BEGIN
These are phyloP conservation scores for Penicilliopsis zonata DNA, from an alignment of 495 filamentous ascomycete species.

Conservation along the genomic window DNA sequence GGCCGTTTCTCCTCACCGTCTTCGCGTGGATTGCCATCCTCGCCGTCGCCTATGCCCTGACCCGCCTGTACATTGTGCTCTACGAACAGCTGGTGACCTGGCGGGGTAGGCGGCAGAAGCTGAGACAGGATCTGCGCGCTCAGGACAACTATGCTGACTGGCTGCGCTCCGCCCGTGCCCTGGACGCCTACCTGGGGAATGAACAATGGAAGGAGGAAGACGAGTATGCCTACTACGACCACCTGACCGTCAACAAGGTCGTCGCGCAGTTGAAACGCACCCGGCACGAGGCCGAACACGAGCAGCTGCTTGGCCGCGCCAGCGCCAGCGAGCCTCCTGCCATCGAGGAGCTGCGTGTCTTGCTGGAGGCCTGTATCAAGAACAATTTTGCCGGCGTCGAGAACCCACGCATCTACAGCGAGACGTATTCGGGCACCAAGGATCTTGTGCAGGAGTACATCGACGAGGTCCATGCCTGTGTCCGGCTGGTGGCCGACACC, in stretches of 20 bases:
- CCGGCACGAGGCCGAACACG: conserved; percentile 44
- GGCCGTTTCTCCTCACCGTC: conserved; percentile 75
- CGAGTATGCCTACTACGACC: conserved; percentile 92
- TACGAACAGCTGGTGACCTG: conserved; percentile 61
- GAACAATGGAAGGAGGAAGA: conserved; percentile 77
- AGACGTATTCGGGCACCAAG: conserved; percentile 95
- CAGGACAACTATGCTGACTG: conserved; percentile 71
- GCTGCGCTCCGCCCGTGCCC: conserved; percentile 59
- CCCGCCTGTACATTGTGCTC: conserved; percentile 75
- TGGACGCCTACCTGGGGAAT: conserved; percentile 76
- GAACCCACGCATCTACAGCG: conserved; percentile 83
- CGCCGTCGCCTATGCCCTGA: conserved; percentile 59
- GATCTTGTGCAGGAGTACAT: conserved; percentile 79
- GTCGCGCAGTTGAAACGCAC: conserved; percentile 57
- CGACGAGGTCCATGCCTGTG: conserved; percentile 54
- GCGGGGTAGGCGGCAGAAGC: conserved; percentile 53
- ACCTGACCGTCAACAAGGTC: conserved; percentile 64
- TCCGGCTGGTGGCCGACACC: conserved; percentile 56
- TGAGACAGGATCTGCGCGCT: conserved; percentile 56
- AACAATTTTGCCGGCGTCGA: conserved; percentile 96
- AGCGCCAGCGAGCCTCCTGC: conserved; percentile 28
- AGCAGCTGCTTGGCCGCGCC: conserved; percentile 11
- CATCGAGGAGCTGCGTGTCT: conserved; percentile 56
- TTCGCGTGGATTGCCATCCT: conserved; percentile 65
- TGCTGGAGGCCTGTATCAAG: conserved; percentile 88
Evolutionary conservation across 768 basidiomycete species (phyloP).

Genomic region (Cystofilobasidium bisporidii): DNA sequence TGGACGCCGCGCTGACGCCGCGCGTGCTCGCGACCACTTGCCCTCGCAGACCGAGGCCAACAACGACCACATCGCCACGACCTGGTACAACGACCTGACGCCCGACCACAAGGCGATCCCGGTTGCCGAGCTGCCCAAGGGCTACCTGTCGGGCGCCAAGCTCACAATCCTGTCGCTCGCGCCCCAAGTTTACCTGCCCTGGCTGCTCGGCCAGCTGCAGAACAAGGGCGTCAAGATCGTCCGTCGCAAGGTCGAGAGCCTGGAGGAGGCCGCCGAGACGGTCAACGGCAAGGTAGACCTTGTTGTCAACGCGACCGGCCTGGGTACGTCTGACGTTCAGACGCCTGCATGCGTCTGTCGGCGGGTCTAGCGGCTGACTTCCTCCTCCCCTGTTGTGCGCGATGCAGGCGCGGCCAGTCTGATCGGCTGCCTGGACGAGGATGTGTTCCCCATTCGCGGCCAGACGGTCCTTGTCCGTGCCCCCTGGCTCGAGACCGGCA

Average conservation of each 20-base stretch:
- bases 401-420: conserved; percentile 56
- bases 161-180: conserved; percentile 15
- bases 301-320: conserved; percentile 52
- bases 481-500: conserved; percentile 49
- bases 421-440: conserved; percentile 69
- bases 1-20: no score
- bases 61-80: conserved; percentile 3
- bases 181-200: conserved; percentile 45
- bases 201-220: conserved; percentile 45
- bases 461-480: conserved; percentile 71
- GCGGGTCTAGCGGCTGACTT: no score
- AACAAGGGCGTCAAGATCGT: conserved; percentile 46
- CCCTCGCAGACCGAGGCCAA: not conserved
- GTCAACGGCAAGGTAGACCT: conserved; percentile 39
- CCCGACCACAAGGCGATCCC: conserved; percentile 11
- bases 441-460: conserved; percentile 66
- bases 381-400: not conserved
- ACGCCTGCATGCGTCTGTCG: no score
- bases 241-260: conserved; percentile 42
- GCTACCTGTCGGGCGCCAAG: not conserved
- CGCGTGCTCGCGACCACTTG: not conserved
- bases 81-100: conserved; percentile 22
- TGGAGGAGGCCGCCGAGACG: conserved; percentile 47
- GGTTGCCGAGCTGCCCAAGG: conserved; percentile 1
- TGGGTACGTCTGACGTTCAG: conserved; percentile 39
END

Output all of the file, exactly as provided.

These are phyloP conservation scores for Penicilliopsis zonata DNA, from an alignment of 495 filamentous ascomycete species.

Conservation along the genomic window DNA sequence GGCCGTTTCTCCTCACCGTCTTCGCGTGGATTGCCATCCTCGCCGTCGCCTATGCCCTGACCCGCCTGTACATTGTGCTCTACGAACAGCTGGTGACCTGGCGGGGTAGGCGGCAGAAGCTGAGACAGGATCTGCGCGCTCAGGACAACTATGCTGACTGGCTGCGCTCCGCCCGTGCCCTGGACGCCTACCTGGGGAATGAACAATGGAAGGAGGAAGACGAGTATGCCTACTACGACCACCTGACCGTCAACAAGGTCGTCGCGCAGTTGAAACGCACCCGGCACGAGGCCGAACACGAGCAGCTGCTTGGCCGCGCCAGCGCCAGCGAGCCTCCTGCCATCGAGGAGCTGCGTGTCTTGCTGGAGGCCTGTATCAAGAACAATTTTGCCGGCGTCGAGAACCCACGCATCTACAGCGAGACGTATTCGGGCACCAAGGATCTTGTGCAGGAGTACATCGACGAGGTCCATGCCTGTGTCCGGCTGGTGGCCGACACC, in stretches of 20 bases:
- CCGGCACGAGGCCGAACACG: conserved; percentile 44
- GGCCGTTTCTCCTCACCGTC: conserved; percentile 75
- CGAGTATGCCTACTACGACC: conserved; percentile 92
- TACGAACAGCTGGTGACCTG: conserved; percentile 61
- GAACAATGGAAGGAGGAAGA: conserved; percentile 77
- AGACGTATTCGGGCACCAAG: conserved; percentile 95
- CAGGACAACTATGCTGACTG: conserved; percentile 71
- GCTGCGCTCCGCCCGTGCCC: conserved; percentile 59
- CCCGCCTGTACATTGTGCTC: conserved; percentile 75
- TGGACGCCTACCTGGGGAAT: conserved; percentile 76
- GAACCCACGCATCTACAGCG: conserved; percentile 83
- CGCCGTCGCCTATGCCCTGA: conserved; percentile 59
- GATCTTGTGCAGGAGTACAT: conserved; percentile 79
- GTCGCGCAGTTGAAACGCAC: conserved; percentile 57
- CGACGAGGTCCATGCCTGTG: conserved; percentile 54
- GCGGGGTAGGCGGCAGAAGC: conserved; percentile 53
- ACCTGACCGTCAACAAGGTC: conserved; percentile 64
- TCCGGCTGGTGGCCGACACC: conserved; percentile 56
- TGAGACAGGATCTGCGCGCT: conserved; percentile 56
- AACAATTTTGCCGGCGTCGA: conserved; percentile 96
- AGCGCCAGCGAGCCTCCTGC: conserved; percentile 28
- AGCAGCTGCTTGGCCGCGCC: conserved; percentile 11
- CATCGAGGAGCTGCGTGTCT: conserved; percentile 56
- TTCGCGTGGATTGCCATCCT: conserved; percentile 65
- TGCTGGAGGCCTGTATCAAG: conserved; percentile 88
Evolutionary conservation across 768 basidiomycete species (phyloP).

Genomic region (Cystofilobasidium bisporidii): DNA sequence TGGACGCCGCGCTGACGCCGCGCGTGCTCGCGACCACTTGCCCTCGCAGACCGAGGCCAACAACGACCACATCGCCACGACCTGGTACAACGACCTGACGCCCGACCACAAGGCGATCCCGGTTGCCGAGCTGCCCAAGGGCTACCTGTCGGGCGCCAAGCTCACAATCCTGTCGCTCGCGCCCCAAGTTTACCTGCCCTGGCTGCTCGGCCAGCTGCAGAACAAGGGCGTCAAGATCGTCCGTCGCAAGGTCGAGAGCCTGGAGGAGGCCGCCGAGACGGTCAACGGCAAGGTAGACCTTGTTGTCAACGCGACCGGCCTGGGTACGTCTGACGTTCAGACGCCTGCATGCGTCTGTCGGCGGGTCTAGCGGCTGACTTCCTCCTCCCCTGTTGTGCGCGATGCAGGCGCGGCCAGTCTGATCGGCTGCCTGGACGAGGATGTGTTCCCCATTCGCGGCCAGACGGTCCTTGTCCGTGCCCCCTGGCTCGAGACCGGCA

Average conservation of each 20-base stretch:
- bases 401-420: conserved; percentile 56
- bases 161-180: conserved; percentile 15
- bases 301-320: conserved; percentile 52
- bases 481-500: conserved; percentile 49
- bases 421-440: conserved; percentile 69
- bases 1-20: no score
- bases 61-80: conserved; percentile 3
- bases 181-200: conserved; percentile 45
- bases 201-220: conserved; percentile 45
- bases 461-480: conserved; percentile 71
- GCGGGTCTAGCGGCTGACTT: no score
- AACAAGGGCGTCAAGATCGT: conserved; percentile 46
- CCCTCGCAGACCGAGGCCAA: not conserved
- GTCAACGGCAAGGTAGACCT: conserved; percentile 39
- CCCGACCACAAGGCGATCCC: conserved; percentile 11
- bases 441-460: conserved; percentile 66
- bases 381-400: not conserved
- ACGCCTGCATGCGTCTGTCG: no score
- bases 241-260: conserved; percentile 42
- GCTACCTGTCGGGCGCCAAG: not conserved
- CGCGTGCTCGCGACCACTTG: not conserved
- bases 81-100: conserved; percentile 22
- TGGAGGAGGCCGCCGAGACG: conserved; percentile 47
- GGTTGCCGAGCTGCCCAAGG: conserved; percentile 1
- TGGGTACGTCTGACGTTCAG: conserved; percentile 39